Journal of the Illinois State Historical Society, Summer 2016
Volume 109, Number 2
The summer 2016 issue features three stimulating essays on mid-nineteenth century Illinois politics. In "Extradition, the Mormons, and the Election of 1843," Andrew H. Hedges offers a new interpretation of the Mormons' surprising support of Joseph P. Hoge, the 1843 Democratic candidate for U.S. representative in Illinois' sixth congressional district. That decision was fraught with enormous consequence. In the wake of the Mormon vote for the Democrat Hoge, the area's Whig Party turned against the religious group, a momentous shift in local attitudes that spawned conflict and eventual expulsion of the Mormons out of western Illinois.
Brent M. Rodgers examines another dimension of Mormon politics in Illinois in his "'Armed men are coming from the state of Missouri': Federalism, Interstate Affairs, and Joseph Smith's Final Attempt to Secure Federal Intervention in Nauvoo." Rogers examines the constitutional and political theory behind Joseph Smith's letter to President John Tyler, written just seven days before his murder, pleading for federal intervention in behalf of the beleaguered religionists at Nauvoo.
In the issue's final article, "A Copperhead in Quincy Goes to Washington: Senator William A. Richardson," Shawn Hale adds to our knowledge and understanding of the Copperhead opposition that dogged Lincoln throughout the Civil War. Focusing on Richardson's many published speeches, Hale produces a refurbished and updated analysis of the Illinois Democrat's political thought. Richardson, argues Hale, is best seen as a "romantic conservative" whose commitment to the Constitution 'as it was' left him ill equipped in the face of revolutionary changes to federal authority and black freedom wrought by the Civil War.
Extradition, the Mormons, and the Election of 1843
Andrew H. Hedges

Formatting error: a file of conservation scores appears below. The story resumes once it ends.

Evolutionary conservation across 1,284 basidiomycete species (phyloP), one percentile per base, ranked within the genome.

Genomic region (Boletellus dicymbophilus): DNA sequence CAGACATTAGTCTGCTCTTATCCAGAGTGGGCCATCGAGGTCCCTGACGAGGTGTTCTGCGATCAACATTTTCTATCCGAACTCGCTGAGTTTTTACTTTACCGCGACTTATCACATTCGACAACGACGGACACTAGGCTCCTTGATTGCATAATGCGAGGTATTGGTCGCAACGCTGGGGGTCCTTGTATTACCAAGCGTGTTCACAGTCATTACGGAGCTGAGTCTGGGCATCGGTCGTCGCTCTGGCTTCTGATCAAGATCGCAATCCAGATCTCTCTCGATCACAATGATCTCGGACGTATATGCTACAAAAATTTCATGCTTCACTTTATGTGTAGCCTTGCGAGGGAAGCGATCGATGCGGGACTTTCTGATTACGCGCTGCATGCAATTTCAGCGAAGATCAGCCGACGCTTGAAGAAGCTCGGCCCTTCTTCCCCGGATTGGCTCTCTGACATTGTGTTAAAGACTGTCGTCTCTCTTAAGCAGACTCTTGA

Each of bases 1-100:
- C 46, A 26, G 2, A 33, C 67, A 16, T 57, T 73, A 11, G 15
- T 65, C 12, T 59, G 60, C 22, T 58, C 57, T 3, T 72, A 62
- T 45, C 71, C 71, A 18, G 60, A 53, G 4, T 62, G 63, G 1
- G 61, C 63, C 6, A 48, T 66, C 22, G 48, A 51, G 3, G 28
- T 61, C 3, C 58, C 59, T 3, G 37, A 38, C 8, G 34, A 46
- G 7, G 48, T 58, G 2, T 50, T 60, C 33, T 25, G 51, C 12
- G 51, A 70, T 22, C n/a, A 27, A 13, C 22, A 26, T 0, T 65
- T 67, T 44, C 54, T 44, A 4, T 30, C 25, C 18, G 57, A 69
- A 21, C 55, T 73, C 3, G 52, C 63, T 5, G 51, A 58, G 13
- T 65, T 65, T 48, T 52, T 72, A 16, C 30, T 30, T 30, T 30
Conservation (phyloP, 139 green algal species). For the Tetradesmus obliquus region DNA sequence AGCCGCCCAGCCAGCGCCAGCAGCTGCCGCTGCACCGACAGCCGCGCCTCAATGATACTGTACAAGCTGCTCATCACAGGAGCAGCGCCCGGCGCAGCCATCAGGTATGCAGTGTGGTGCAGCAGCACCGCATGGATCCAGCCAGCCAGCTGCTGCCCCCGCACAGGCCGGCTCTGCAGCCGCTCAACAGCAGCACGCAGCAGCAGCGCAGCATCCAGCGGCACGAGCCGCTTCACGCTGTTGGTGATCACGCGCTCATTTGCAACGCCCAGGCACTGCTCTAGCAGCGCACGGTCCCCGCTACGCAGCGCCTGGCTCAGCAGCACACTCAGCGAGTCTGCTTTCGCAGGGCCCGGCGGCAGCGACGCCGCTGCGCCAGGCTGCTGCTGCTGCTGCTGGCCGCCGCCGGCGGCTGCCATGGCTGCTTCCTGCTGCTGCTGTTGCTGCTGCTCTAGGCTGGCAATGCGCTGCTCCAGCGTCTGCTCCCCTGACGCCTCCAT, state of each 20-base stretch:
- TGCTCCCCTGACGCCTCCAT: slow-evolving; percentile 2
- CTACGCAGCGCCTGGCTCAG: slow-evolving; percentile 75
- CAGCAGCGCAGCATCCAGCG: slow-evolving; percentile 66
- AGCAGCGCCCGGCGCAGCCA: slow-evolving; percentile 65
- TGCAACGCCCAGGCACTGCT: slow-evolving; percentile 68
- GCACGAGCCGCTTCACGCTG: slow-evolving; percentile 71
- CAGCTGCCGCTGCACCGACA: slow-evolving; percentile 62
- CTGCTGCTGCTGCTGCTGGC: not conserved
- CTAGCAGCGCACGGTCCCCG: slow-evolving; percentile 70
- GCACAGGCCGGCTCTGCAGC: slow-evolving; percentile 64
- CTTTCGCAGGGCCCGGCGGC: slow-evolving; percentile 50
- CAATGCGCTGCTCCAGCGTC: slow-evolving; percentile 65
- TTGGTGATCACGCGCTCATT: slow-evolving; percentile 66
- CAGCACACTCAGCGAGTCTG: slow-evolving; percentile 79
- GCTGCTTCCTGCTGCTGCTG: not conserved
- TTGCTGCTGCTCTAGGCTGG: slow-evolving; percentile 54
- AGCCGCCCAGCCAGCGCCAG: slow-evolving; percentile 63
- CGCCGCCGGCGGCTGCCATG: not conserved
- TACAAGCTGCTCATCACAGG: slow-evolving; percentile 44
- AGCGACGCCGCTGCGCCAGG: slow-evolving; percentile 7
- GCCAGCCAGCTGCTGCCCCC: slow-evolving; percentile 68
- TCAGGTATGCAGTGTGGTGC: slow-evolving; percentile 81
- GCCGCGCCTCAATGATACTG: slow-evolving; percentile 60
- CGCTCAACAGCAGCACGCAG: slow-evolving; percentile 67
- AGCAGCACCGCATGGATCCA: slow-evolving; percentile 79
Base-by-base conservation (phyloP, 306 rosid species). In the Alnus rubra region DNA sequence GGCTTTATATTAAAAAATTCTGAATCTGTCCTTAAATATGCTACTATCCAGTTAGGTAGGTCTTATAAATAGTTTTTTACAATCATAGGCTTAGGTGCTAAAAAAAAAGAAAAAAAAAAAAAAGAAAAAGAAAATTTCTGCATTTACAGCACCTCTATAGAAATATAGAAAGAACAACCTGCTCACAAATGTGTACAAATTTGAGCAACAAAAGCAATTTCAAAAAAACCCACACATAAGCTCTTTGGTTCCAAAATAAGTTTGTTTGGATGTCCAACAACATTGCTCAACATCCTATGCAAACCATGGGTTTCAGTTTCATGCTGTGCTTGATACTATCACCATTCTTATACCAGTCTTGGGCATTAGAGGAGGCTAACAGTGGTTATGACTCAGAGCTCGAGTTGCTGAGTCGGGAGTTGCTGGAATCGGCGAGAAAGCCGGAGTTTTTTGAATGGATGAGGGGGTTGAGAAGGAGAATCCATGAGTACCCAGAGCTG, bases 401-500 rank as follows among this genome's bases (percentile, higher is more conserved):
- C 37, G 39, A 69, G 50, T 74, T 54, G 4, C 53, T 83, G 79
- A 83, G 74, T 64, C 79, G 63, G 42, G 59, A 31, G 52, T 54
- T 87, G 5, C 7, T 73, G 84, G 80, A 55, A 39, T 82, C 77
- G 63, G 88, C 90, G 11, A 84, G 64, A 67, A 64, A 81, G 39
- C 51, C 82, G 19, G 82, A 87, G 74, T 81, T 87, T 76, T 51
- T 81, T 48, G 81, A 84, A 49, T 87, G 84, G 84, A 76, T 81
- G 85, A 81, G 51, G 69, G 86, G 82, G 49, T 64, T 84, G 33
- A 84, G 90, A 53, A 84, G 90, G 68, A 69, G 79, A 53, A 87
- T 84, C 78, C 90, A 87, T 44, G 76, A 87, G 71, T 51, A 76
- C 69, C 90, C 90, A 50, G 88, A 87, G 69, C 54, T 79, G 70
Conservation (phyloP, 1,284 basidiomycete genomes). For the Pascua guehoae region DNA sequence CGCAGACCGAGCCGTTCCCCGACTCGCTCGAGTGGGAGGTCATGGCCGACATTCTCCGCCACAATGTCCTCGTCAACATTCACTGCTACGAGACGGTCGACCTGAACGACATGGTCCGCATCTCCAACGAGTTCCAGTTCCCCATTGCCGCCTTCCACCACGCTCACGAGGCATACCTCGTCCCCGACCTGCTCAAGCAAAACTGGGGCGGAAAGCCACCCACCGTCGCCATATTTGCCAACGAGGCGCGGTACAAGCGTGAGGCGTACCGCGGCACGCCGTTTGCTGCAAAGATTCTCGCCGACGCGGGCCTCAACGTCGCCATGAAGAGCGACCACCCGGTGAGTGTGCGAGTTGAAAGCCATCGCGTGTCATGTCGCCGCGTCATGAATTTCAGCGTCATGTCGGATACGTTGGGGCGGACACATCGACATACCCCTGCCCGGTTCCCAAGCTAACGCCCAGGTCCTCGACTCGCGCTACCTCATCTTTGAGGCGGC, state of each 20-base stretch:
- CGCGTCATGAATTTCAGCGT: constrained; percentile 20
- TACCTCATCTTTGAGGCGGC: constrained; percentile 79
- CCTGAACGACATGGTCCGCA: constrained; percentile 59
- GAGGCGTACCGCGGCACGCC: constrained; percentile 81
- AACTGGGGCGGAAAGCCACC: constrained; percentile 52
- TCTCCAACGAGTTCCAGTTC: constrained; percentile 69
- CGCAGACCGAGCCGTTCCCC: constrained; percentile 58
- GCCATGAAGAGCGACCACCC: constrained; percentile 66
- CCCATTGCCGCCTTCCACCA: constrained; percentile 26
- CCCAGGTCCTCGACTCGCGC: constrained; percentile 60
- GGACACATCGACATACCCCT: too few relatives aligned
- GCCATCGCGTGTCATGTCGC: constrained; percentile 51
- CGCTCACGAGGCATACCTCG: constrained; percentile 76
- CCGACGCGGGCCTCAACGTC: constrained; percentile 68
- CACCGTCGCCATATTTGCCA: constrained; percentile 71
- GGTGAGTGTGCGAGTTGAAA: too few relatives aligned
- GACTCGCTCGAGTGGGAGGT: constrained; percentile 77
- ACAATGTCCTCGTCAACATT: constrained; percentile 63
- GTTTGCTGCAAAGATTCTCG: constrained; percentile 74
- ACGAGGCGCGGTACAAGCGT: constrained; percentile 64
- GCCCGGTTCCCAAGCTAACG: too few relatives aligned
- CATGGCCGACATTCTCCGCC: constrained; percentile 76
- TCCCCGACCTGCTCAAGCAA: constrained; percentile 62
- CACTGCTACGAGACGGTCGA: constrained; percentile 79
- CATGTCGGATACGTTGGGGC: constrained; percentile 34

"Armed men are coming from the state of Missouri": Federalism, Interstate Affairs, and Joseph Smith's Final Attempt to Secure Federal Intervention in Nauvoo.
Brent M. Rogers
"A Copperhead in Quincy Goes to Washington: Senator William A. Richardson"
Roadside History of Illinois. By Stan Banash.
Reviewed by John Weck
The Settlers' Empire: Colonialism and State Formation in America's Old Northwest. By Bethel Saler.
Reviewed by Amy Godfrey Powers
Lincoln's Political Thought. By George Kateb.
Reviewed by Brian Dirck
The Civil War Guerrilla: Unfolding the Black Flag in History, Memory, and Myth. Edited by Joseph M. Beilein, Jr., and Matthew C. Hulbert.
Reviewed by Robert I. Girardi
Lorado Taft: The Chicago Years. By Allen Stuart Weller.
Reviewed by Jennifer Rose Hasso
Regina Anderson Andrews: Harlem Renaissance Librarian. By Ethelene Whitmore.
Reviewed by Steve Rosswurm
Jane Addams in the Classroom. Edited by David Schaafsma.
Reviewed by Louise Edwards-Simpson
The Civilian Conservation Corps in Southern Illinois, 1933-1942. By Ray Ripplemeyer.
Reviewed by Andrew S. Barbero
Sounds of the New Deal: The Federal Music Project. By Peter Gough.
Reviewed by Bucky Halker
The Big Leagues Go to Washington: Congress and Sports Antitrust, 1951-1989. By David George Surdam.
Reviewed by Christopher W. Schmidt
Portrait of Joseph Smith by David Rogers, 1842. Courtesy Community of Christ Archives, Independence, Missouri.